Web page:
Figure 7
Figure 7

Analysis of proliferation and cell morphological change in sf9 cells treated with matrine derivatives 1 and 2 for 48 h. Photographs marked with capital letters were obtained from IPCM (inverted phase contrast microscopy), with small letters from FM (fluorescence microscopy); magnification was 200X . (A) Morphological characteristics of cell in control; (a) Morphological characteristics of cell nucleus in control; (B) Morphological changes of cell induced by matrine; (b) Nucleus morphological changes of cell induced by matrine; (C) Morphological changes of cell induced by matrine derivative 1; (c) Nucleus morphological changes of cell induced by matrine derivative 1; (D) Morphological changes of cell induced by matrine derivative 2; (d) Nucleus morphological changes of cell induced by matrine derivative 2.

Figure 8
Figure 8

Inhibition rate of Sf9 cells after treatment with matrine (a), matrine derivatives 1 (b) and 2 (c). All data represented are mean ± S.E.M. from three independent experiments.

Table 3 IC50 of matrine derivatives 1 and 2 against Sf9 cells.

Anticancer activity assay

In order to demonstrate the biological activity of these two compounds for human cancer cells, in vitro antiproliferative activities assays against the human cancer cell lines Hela229 were carried out subsequently. Cellular morphological changes were observed under IPCM, and the nucleus morphological characteristic change was measured by staining with DAPI. The results in IPCM and DAPI staining assays showed that cells in both the control and matrine treated groups (1.4 mmol/L) grew well and adhered firmly, presenting in fusiform or polygon morphology with complete (Fig. 9A,B) and circular nucleus (Fig. 9a,b), while the cells treated with 0.64 mmol/L matrine derivative 1 shrank significantly with a large number of apoptosis bodies and floating cells observed (Fig. 9C) and the nucleus presented erose, swelled, shrank or paged shape (Fig. 9c), suggesting that matrine derivative 1 induced the cancer cell apoptosis. Similarly, the matrine derivative 2 also exhibited significant inhibition activity against Hela229 cell. When treated with 1.0 mmol/L matrine derivative 2 for 48 h, the cell number decreased dramatically, with few floating cells and some adhered cells observed compared with the matrine derivative 1-treated group. Moreover, among the adhered cells, most of them were not shrunk but swelled instead (Fig. 9D), a characteristics much different from that of the matrine derivative 1-treated group. In addiction, many adhered cells contain disintegrated, swelled, shrunk or vacuolar nucleus (Fig. 9D,d) similar to the matrine derivative 2-treated insect cells as described previously.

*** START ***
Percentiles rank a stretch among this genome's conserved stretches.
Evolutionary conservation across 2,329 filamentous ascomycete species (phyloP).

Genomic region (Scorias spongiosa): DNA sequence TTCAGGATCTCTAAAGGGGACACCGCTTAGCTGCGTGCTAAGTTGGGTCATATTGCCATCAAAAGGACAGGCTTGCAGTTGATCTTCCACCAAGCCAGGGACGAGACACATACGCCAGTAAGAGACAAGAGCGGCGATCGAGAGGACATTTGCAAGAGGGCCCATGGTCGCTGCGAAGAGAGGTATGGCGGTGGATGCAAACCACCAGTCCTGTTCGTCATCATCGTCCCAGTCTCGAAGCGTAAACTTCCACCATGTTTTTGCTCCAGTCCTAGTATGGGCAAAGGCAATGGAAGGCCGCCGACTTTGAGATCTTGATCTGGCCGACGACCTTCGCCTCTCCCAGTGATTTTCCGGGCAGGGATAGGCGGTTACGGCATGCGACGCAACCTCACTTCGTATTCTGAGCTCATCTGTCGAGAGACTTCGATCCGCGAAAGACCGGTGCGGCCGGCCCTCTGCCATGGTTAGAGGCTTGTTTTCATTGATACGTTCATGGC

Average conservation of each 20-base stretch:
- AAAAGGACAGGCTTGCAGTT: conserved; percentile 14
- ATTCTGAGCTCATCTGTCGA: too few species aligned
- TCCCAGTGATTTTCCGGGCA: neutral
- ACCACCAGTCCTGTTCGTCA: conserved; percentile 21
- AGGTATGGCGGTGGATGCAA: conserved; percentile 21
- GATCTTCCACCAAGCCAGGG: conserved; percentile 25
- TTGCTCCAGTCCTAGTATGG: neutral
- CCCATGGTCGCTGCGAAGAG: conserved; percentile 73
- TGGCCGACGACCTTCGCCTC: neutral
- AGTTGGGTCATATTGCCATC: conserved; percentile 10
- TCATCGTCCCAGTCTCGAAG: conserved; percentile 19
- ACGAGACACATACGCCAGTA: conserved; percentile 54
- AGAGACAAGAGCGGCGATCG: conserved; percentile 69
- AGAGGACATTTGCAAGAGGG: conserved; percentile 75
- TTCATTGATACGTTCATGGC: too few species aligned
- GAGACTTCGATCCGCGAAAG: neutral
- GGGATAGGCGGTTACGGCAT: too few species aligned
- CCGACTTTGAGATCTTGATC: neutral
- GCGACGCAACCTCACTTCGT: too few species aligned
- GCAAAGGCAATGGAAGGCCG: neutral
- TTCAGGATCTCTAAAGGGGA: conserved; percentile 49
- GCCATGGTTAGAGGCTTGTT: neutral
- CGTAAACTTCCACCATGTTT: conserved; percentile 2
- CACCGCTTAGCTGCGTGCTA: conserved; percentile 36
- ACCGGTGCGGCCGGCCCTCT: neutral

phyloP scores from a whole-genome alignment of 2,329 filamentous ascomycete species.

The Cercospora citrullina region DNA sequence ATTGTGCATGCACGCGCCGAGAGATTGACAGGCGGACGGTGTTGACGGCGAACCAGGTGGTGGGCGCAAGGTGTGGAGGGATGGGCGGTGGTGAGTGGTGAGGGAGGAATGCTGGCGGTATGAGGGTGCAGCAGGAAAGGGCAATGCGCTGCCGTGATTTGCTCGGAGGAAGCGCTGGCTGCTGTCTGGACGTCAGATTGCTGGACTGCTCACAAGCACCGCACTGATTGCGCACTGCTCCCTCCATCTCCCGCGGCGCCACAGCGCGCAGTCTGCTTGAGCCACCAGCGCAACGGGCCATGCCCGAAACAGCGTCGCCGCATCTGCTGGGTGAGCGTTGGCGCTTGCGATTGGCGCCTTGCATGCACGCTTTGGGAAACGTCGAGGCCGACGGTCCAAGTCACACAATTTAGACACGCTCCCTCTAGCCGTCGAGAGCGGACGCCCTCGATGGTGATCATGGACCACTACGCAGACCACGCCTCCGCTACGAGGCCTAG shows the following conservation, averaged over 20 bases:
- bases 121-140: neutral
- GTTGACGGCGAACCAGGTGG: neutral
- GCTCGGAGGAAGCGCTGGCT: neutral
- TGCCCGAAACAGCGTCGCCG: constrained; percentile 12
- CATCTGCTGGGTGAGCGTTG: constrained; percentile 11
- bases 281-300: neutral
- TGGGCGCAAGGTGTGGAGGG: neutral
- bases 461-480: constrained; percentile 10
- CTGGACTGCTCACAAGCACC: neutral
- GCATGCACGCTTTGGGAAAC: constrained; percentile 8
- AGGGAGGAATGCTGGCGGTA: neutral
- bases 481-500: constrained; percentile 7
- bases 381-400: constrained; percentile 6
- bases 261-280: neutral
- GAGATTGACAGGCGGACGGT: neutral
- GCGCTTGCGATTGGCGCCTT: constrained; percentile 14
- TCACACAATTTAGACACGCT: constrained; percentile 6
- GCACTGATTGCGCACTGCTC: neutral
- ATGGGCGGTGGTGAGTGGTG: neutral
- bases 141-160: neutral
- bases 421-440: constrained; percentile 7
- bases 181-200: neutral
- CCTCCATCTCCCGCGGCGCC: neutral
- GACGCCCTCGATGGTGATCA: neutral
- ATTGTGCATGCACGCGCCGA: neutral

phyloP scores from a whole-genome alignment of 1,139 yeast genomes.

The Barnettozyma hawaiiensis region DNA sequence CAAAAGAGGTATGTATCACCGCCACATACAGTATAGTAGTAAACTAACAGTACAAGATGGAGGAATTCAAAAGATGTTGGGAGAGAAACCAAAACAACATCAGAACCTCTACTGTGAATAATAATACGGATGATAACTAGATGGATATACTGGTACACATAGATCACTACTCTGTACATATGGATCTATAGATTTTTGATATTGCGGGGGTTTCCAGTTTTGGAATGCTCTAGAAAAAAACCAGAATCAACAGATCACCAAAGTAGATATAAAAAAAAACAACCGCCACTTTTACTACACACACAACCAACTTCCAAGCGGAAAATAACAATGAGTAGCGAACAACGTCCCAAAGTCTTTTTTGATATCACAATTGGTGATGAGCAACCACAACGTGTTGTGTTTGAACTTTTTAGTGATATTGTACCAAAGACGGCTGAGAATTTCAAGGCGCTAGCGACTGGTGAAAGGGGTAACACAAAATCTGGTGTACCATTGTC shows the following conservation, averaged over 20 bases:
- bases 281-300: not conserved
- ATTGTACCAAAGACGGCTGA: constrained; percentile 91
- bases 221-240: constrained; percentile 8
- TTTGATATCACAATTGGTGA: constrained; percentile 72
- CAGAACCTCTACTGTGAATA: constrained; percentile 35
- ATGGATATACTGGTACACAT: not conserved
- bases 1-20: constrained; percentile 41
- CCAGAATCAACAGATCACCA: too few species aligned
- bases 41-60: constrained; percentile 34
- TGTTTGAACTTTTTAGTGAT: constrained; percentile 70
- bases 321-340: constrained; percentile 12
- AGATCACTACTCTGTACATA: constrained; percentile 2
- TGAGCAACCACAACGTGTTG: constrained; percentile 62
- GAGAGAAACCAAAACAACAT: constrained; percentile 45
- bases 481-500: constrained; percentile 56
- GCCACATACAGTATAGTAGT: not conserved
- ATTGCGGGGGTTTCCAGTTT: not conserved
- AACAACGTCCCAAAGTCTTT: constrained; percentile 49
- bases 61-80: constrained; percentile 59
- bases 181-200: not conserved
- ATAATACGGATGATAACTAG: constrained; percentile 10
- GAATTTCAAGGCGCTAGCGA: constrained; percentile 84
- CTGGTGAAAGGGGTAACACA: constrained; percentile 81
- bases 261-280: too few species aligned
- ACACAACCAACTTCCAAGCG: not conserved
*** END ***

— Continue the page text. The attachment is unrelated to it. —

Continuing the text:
Figure 9
Figure 9

Analysis of proliferation and cell morphological change in Hela229 cells treated with matrine derivatives 1 and 2 for 48 h. Photographs marked with capital letters were obtained from IPCM (inverted phase contrast microscopy), with small letters from FM (fluorescence microscopy); magnification was 200X . (A) Morphological characteristics of cell in control; (a) Morphological characteristics of cell nucleus in control; (B) Morphological changes of cell induced by matrine; (b) Nucleus morphological changes of cell induced by matrine; (C) Morphological changes of cell induced by matrine derivative 1; (c) Nucleus morphological changes of cell induced by matrine derivative 1; (D) Morphological changes of cell induced by matrine derivative 2; (d) Nucleus morphological changes of cell induced by matrine derivative 2.

Similarly, MTT assay was performed to measure the anticancer activity of matrine derivative 2, compared with its parent martine compound, against Hela229. The results indicated that in the presence of 0.8–1.6 mmol/L parent matrine for 24, 48, and 72 h, respectively, the growth of Hela229 cells was inhibited to some extent, depending on the treatment time and concentration. The inhibition rate ranged from 25.79–57.93% (Fig. 10a) and IC50 was 1.71, 1.64 and 1.53 for those three durations of treatment, respectively (Table 4), suggesting that the parent compound - matrine did exhibit a certain anti-cancer activity against Hela229 cells, as also reported in some previous studies3,4,5. In contrast, the cells incubated in matrine derivative 1 at a much lower concentration (0.32–0.64 mmol/L) were inhibited significantly, depending on concentration and time of the treatment; the inhibition rate at 0.64 mmol/L (48 h) reached 68.41%, still much higher than that of 0.8 mmol/L matrine treatment (24.79%) (Fig. 10b); the IC50 value was 0.52, again much lower than that of the matrine treatment (IC50 = 1.64), which indicats that the anti-cancer activity of the matrine derivative 1 is about 3 folds higher than that of matrine (Table 4). We obtained similar results while evaluating the anti-cancer activity of matrine derivative 2 in MTT assay. When the cells were incubated in matrine derivative 2 with the same treatment conditions (concentration and time) as the above used for matrine, the cells growth was inhibited significantly, with an inhibition rate reaching 47.04–84.03% within the concentration range of 0.8–1.6 mmol/L (Fig. 10c), much higher than that of the matrine treatment; the IC50 was 0.87,0.91 and 0.12 for those three treatment durations, respectively, also much lower than those of the matrine treatment (Table 4).